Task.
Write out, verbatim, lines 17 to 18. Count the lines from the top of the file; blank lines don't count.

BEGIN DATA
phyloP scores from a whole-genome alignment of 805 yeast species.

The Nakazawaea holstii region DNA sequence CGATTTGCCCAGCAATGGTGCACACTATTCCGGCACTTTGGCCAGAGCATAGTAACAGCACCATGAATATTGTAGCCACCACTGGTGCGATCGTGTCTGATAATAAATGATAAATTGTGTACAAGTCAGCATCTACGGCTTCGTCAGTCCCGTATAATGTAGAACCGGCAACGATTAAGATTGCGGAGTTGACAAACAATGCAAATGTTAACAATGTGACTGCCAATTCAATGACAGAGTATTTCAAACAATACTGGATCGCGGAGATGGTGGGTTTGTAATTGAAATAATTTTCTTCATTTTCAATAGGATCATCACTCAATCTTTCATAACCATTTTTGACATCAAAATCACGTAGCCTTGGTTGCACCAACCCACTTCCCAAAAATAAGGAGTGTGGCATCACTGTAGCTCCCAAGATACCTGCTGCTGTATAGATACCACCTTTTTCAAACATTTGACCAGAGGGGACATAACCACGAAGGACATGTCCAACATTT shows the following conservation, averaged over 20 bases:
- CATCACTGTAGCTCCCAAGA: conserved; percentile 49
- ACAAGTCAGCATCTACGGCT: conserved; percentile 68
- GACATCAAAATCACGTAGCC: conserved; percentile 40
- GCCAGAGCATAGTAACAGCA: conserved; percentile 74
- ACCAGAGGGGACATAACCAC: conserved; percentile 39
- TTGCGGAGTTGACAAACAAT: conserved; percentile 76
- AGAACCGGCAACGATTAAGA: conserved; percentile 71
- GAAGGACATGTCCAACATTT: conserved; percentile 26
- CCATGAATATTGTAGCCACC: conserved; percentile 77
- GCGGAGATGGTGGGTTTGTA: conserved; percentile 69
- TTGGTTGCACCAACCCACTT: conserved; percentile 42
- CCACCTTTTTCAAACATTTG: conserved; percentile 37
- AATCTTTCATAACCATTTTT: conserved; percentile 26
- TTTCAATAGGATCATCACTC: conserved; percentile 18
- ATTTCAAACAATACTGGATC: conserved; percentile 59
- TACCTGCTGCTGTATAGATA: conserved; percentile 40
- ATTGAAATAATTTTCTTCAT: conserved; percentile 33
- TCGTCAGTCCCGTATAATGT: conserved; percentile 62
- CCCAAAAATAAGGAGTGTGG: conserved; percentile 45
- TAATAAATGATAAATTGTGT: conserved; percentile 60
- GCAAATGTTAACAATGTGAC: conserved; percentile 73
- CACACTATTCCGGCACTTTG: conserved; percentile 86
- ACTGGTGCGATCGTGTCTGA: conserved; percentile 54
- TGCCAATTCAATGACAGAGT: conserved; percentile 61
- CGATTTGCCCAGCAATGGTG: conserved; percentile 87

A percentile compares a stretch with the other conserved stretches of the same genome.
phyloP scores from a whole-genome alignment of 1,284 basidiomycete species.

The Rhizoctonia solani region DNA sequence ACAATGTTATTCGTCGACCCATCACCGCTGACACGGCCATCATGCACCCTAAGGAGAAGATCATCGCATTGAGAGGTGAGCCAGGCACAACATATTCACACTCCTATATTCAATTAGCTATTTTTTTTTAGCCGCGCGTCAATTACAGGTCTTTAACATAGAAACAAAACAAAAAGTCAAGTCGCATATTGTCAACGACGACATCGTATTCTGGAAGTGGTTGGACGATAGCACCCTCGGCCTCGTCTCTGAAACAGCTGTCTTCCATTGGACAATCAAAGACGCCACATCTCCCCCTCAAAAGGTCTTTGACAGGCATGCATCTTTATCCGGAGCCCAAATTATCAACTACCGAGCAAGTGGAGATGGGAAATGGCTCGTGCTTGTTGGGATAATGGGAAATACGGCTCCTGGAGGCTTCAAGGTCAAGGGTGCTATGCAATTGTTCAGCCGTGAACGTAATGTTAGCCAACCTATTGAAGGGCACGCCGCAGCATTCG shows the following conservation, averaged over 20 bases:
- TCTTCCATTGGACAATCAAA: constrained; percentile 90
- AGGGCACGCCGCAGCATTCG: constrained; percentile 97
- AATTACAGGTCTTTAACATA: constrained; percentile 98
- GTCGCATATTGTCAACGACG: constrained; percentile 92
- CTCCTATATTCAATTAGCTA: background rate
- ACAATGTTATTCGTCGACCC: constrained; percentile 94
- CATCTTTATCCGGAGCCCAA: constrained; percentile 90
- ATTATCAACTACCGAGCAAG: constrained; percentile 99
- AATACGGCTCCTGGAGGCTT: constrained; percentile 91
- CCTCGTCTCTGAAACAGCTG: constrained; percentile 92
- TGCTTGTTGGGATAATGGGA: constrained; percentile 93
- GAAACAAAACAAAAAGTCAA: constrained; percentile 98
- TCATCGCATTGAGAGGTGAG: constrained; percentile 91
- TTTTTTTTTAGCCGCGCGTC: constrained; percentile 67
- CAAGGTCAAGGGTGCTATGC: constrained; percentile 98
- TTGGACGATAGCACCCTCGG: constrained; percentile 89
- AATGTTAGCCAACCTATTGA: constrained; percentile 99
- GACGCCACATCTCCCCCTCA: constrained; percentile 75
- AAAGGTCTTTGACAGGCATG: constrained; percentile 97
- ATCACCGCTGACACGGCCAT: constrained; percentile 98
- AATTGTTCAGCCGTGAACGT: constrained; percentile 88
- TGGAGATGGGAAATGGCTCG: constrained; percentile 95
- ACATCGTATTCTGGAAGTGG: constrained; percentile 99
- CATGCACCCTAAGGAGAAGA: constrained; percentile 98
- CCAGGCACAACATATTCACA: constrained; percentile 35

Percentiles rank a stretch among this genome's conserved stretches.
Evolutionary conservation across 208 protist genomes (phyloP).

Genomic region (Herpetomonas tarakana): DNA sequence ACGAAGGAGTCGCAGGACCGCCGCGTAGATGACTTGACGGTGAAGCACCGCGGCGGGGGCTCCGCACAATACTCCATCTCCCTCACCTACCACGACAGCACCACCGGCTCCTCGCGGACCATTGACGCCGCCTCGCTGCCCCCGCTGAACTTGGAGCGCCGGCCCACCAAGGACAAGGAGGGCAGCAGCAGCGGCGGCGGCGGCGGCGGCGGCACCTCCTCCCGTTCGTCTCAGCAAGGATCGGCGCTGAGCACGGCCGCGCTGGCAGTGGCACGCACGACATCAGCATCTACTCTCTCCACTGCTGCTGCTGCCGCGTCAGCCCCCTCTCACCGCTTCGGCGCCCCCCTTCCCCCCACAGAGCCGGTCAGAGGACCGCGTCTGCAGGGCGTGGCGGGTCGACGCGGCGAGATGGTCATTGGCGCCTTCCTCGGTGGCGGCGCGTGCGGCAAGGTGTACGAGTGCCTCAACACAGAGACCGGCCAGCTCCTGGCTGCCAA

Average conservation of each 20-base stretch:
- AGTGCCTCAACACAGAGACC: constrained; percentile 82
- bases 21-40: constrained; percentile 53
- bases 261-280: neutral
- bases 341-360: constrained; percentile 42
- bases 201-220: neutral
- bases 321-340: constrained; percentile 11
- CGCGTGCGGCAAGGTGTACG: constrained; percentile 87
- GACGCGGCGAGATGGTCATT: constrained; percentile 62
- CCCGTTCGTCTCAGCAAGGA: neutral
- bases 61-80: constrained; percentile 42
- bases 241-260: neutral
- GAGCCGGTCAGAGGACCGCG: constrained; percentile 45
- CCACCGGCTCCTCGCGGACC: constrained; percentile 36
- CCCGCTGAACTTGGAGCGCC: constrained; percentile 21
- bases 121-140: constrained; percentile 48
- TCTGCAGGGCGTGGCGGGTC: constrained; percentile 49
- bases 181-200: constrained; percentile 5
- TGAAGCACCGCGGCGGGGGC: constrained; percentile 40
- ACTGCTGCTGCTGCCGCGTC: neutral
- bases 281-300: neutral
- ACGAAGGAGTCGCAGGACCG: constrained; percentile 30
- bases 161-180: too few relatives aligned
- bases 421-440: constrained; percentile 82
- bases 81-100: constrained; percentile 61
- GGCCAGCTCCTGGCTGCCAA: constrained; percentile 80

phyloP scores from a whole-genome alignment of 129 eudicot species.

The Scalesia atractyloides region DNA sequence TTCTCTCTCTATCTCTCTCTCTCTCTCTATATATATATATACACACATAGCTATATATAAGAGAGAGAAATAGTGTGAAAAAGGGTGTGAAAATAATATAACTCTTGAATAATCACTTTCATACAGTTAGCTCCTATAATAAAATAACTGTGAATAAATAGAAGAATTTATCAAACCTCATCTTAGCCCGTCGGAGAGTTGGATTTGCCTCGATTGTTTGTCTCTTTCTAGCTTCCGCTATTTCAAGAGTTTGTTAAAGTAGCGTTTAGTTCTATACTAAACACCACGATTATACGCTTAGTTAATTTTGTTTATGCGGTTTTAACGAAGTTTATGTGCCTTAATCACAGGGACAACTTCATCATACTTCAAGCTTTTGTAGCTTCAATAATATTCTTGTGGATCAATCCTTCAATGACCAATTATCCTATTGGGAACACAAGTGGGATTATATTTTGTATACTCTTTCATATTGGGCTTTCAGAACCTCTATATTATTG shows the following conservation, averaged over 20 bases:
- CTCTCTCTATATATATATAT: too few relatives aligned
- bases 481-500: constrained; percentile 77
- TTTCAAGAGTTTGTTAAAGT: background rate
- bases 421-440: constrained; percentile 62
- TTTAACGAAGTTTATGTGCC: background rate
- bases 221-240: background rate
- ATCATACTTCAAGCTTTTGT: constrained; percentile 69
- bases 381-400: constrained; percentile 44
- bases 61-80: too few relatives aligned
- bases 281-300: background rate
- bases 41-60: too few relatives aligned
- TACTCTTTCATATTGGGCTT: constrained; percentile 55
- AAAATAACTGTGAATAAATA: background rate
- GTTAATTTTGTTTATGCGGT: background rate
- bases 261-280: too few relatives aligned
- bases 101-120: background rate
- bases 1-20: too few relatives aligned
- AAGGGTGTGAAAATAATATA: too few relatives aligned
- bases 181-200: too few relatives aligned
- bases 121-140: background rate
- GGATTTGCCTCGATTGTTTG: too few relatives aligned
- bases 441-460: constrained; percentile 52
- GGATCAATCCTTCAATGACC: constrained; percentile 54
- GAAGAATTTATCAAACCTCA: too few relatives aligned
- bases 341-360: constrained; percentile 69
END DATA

- ATTTCAAACAATACTGGATC: conserved; percentile 59
- TACCTGCTGCTGTATAGATA: conserved; percentile 40